Curious Case of the “Rush Job”

By way of expanding on an earlier post, we see in the photo just one result of a failure to observe details when placing window coverings.

The homeowner in this case purchased an $800 motorized Luminette® by Hunter Douglas. Then, after it was installed she commissioned a top treatment to conceal its track and associated hardware. The new upholstered valance covered the entire header above the opening as well. Meaning that it extended all the way up to the ceiling, which was not level.

In such cases shim material is often placed above one of the valance’s mounting brackets (pictured) in order to align it with the ceiling. Alternatively, in tight spaces the bracket’s position on the cornice can be moved. But that’s more work, so the individual installing the valance shimmed it instead. This left a mere sixteenth of an inch between the bracket and the Luminette’s traversing mechanism.

Now, though they were not touching at the time, when the shade was later drawn, torque from its motor caused just enough vertical movement to bring its plastic components into contact with the unforgiving metal bracket. Several snap tabs holding carriers in position sheared off, jamming the scissor drive and separating five or six carriers from the main body. The expensive window shading was rendered utterly useless.

Fortunately, ADVANCED ON-SITE has the parts and the know-how to correct such issues. The Luminette was repaired and the valance bracket adjusted so the shim could be eliminated. But the homeowner had already been terribly inconvenienced.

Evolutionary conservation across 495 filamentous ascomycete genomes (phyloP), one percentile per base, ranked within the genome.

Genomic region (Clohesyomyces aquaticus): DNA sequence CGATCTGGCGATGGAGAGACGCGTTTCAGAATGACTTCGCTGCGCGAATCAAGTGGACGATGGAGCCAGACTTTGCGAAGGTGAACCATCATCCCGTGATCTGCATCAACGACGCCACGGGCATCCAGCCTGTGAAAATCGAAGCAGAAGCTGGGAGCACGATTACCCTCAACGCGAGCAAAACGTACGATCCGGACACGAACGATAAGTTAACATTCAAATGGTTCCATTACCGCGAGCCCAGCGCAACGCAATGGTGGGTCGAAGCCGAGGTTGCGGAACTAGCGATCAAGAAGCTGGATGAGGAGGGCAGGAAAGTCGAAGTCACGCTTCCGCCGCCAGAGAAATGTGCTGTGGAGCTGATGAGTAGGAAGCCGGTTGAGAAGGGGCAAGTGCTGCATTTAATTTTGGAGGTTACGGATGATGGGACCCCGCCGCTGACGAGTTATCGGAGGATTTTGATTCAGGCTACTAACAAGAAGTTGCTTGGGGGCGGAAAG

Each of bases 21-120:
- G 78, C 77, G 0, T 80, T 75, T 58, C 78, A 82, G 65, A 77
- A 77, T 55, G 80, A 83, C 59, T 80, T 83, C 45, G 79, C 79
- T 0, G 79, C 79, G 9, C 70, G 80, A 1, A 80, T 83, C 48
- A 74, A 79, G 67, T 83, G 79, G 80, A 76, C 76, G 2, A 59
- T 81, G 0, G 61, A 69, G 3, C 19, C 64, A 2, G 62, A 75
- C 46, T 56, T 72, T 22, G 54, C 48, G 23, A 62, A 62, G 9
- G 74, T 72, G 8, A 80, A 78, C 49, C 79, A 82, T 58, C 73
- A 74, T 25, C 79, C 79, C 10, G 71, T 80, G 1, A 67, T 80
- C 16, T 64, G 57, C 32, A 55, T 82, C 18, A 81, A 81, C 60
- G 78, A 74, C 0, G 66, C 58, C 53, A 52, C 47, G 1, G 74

When purchasing window coverings, it’s okay to insist that the dealer’s installer be present to measure for them. In this way you can observe his or her manner before the sale. Do they seem hurried? They may place more importance on the sheer volume of installations they can perform, than on customer satisfaction with the quality of their work. Do they seem harried? Well then, maybe the dealer is putting pressure on to increase production in the interest of more profit. Either way, it can add up to heartache for you.

And by all means, have the installer demonstrate that everything functions correctly when the installation is complete. In the aforementioned case, the installer of the valance clearly did not test for freedom of movement before the Luminette’s mechanism failed on the homeowner’s very next attempt to operate it. Alas, by then the installer was long gone.

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